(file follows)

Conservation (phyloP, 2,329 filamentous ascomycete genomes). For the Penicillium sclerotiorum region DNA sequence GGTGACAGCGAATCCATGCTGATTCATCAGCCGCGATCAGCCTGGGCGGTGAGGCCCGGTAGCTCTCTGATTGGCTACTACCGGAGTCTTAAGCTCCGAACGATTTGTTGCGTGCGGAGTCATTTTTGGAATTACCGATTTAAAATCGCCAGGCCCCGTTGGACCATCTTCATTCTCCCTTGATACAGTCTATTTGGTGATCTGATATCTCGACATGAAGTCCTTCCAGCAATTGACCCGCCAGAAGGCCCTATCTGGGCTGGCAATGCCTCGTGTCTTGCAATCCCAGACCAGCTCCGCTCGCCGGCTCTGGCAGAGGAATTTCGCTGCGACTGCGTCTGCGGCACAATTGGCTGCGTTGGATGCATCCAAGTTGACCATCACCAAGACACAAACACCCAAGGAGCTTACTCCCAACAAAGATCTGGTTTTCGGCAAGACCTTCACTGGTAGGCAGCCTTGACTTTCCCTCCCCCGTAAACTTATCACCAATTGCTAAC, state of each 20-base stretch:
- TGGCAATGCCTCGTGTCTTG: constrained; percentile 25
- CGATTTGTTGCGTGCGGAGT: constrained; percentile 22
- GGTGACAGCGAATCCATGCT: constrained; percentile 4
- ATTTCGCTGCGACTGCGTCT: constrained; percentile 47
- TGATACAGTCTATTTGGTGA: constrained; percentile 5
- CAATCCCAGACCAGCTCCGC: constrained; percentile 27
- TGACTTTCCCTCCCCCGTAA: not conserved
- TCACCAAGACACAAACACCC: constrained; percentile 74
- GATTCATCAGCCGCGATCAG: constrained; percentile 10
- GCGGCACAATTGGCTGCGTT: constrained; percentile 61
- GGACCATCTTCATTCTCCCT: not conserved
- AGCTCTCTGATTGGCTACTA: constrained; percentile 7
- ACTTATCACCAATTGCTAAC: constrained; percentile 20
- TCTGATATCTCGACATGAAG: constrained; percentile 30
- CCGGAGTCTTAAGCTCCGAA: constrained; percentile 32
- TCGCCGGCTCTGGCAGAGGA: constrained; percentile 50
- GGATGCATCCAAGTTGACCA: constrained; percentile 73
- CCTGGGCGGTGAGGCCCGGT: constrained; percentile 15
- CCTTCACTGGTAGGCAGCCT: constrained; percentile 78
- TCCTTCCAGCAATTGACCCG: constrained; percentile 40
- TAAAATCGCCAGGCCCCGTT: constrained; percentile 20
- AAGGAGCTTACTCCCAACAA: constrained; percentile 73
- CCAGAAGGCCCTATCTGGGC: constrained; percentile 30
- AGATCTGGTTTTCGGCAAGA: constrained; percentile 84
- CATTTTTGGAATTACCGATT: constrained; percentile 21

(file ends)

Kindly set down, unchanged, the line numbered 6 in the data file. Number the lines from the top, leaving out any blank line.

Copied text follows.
- TGATACAGTCTATTTGGTGA: constrained; percentile 5